Hunsaker is now serving that sentence at Fort Leavenworth Disciplinary Barracks in Fort Leavenworth, Kansas.
The Iraqi special tribunal is a hybrid tribunal created on the 10th December 2003 in Bagdad by the coalition provisional authorities which were government established after the invasion of Iraq in 2003. The mission of this tribunal is to judge acts of genocide and crimes against humanity as well as war crimes committed between 17 July 1968 and the 1st May 2003, the period covering the political regime of the Baas party. It is therefore aimed specifically at crimes committed by Iraqis in the aforementioned period notably those committed during the war against Iran (1980 – 1988) and the invasion of Kuwait (1990-1991).
The Iraqi special tribunal was created in the context of the Iraq war (also known as the Gulf war) that began on the 20th March 2003 by operation “Iraqi Freedom.” The operation involved the invasion of Iraq by the coalition. It was conducted by the United States, the United Kingdom and the international coalition in order to overthrow the Baas party of Saddam Hussain. The Baas party originating in Damascus in 1947 came to power in Iraq in 1963 but it was only due to a coup of 17th July 1968 that it definitively seized power until 2003. When Saddam Hussein came to power on the 16th July 1979 the party changed significantly and militarised itself. By organising itself into various cells throughout the country the party became strongly resistant in the face of hardship. The United States have been the leaders of the war in Iraq and many reasons for the war have been officially cited by the government of G.W Bush; the fight against terrorism, the elimination of weapons of mass destruction that Iraq was supposed to hold; the arrest of Saddam Hussein, to mention only the main ones. After a rapid defeat of the Iraqi army at the end of April 2003 and the capture ofSaddam Hussein, the coalition and Iraq tried to establish a transitional democratic government representing all the Iraqi communities. The coalition also aimed to try members of the Baas party that had been captured.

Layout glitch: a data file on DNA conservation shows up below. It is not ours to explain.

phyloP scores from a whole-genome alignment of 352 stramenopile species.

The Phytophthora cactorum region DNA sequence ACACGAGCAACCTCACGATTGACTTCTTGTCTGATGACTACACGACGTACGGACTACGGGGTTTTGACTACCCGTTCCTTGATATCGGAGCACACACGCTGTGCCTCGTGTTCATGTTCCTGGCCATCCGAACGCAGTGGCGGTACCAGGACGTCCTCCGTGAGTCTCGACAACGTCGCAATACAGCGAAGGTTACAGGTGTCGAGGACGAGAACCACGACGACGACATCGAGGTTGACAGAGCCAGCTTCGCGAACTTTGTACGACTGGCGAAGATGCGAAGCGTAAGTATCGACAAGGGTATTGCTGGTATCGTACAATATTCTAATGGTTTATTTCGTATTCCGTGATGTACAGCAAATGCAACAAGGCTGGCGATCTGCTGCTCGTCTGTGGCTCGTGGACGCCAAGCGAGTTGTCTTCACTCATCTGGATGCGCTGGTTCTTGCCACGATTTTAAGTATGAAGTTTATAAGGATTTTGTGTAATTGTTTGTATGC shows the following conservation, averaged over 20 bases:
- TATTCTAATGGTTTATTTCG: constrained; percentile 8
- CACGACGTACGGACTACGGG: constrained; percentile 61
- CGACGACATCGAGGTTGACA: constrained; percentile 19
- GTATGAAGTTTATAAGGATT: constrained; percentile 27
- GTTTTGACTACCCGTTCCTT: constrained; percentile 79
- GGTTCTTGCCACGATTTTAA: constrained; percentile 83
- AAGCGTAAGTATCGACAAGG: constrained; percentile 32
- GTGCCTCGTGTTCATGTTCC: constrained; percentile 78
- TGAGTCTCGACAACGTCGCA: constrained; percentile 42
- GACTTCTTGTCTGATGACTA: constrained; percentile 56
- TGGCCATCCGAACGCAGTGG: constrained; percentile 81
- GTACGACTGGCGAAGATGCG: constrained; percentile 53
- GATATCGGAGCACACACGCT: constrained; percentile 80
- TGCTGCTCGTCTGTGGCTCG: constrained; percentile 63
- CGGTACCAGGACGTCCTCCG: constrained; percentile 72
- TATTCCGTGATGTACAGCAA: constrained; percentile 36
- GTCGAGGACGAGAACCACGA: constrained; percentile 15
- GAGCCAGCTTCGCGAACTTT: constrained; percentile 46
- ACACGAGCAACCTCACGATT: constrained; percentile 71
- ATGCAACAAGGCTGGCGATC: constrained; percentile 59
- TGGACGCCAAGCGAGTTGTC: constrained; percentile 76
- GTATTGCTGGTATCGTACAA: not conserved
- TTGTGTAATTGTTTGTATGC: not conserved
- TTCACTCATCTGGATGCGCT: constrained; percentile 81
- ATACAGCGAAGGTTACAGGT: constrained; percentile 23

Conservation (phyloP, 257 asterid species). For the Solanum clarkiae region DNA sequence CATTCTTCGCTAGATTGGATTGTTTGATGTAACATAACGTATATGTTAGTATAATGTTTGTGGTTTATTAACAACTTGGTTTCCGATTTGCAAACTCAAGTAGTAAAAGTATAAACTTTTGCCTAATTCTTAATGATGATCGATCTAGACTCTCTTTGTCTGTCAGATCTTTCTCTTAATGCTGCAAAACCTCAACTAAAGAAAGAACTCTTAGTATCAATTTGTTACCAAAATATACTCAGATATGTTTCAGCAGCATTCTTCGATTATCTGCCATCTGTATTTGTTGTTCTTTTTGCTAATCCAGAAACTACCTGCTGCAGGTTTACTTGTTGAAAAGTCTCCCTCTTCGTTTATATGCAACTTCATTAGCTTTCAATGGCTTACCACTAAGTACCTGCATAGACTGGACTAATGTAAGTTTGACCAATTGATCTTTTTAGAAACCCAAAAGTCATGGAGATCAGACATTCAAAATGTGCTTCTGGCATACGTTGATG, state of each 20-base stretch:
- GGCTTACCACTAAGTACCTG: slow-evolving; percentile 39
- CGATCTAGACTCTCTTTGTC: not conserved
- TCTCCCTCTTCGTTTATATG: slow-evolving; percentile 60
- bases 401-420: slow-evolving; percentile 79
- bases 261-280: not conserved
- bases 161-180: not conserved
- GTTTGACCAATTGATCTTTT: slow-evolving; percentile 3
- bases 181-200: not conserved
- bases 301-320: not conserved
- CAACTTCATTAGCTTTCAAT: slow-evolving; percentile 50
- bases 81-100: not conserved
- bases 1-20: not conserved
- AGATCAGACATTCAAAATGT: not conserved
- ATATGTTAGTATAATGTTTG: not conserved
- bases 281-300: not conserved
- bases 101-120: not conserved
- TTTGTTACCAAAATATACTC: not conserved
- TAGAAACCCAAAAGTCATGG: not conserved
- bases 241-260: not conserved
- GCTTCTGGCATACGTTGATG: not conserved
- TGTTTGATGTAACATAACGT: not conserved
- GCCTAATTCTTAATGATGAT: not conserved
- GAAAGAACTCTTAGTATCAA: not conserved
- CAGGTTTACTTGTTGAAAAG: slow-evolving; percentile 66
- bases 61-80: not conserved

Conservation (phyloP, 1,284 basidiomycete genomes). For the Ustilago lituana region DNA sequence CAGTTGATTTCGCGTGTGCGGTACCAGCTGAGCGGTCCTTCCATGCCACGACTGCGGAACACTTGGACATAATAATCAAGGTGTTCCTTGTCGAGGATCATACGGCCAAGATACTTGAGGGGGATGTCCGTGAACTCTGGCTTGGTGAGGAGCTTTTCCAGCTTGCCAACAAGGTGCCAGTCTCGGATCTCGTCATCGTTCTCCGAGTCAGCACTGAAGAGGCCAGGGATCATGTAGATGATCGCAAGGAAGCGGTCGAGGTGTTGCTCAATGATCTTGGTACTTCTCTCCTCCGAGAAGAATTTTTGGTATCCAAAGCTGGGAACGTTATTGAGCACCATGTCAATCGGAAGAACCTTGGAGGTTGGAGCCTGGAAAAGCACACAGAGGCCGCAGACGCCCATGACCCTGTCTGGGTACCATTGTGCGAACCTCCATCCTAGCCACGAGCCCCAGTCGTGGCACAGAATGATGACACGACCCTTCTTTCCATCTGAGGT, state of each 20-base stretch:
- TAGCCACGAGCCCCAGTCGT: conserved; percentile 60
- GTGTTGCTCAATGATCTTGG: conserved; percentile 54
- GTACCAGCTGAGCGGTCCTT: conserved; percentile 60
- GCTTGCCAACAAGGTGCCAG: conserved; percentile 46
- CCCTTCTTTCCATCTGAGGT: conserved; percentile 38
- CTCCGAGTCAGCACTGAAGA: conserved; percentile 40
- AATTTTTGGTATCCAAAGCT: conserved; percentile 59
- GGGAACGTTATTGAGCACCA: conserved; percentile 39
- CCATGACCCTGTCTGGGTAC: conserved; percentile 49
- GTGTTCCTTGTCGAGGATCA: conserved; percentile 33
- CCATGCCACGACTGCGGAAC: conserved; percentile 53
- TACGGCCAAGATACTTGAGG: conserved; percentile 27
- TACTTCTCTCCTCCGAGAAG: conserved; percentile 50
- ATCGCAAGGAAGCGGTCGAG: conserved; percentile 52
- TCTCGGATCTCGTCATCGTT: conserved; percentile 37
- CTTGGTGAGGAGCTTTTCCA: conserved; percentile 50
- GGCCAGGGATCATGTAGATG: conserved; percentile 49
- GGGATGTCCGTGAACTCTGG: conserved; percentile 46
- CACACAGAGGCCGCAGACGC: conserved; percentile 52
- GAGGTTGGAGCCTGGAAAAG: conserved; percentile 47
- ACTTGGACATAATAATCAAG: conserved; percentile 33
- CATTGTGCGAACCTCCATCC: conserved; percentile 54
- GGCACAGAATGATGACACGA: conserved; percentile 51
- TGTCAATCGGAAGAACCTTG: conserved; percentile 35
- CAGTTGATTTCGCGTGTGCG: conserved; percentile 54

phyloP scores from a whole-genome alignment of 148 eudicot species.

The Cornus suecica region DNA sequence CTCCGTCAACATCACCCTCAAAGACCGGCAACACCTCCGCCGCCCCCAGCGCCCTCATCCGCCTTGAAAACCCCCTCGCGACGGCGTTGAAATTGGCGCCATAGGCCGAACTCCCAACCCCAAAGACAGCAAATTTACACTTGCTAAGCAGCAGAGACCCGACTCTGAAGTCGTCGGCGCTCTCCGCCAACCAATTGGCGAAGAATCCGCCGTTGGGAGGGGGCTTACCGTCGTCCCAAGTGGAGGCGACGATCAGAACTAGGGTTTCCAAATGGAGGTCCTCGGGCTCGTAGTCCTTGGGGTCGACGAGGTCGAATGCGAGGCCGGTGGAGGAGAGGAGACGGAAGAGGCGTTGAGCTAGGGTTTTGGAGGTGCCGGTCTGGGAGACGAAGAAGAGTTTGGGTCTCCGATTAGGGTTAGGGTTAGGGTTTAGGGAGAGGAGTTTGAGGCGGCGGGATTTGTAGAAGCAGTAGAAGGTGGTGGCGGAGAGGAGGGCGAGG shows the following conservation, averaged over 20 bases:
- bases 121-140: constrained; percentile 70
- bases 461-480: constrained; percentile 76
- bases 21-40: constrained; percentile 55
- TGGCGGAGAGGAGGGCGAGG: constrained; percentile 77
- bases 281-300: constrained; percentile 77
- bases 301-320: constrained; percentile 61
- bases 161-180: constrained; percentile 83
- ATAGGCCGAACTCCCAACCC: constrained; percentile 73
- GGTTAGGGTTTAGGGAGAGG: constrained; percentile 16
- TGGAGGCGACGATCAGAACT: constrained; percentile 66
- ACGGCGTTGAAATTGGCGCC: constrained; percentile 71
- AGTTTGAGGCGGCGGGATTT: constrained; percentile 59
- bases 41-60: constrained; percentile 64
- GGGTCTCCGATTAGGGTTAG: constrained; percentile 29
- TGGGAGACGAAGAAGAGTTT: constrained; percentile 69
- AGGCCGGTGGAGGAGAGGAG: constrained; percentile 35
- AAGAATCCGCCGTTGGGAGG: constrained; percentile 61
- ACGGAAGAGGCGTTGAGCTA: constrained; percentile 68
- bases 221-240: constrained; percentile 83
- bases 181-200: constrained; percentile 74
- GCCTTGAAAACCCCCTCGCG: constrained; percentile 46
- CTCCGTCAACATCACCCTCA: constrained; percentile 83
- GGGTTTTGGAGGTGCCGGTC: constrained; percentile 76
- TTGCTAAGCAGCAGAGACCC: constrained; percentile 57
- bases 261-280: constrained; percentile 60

In close collaboration with the American department of justice to which he reports directly, Paul Bremer, (Iraqi second civil administrator) established by decree the statute of the Special Iraqi tribunal on the 10th December 2003. The United States have awarded more than $100 million to ensure the “construction of the courtroom, conduct exhumations, study the documents seized, the preparation of evidence and the training of the tribunal’s members”.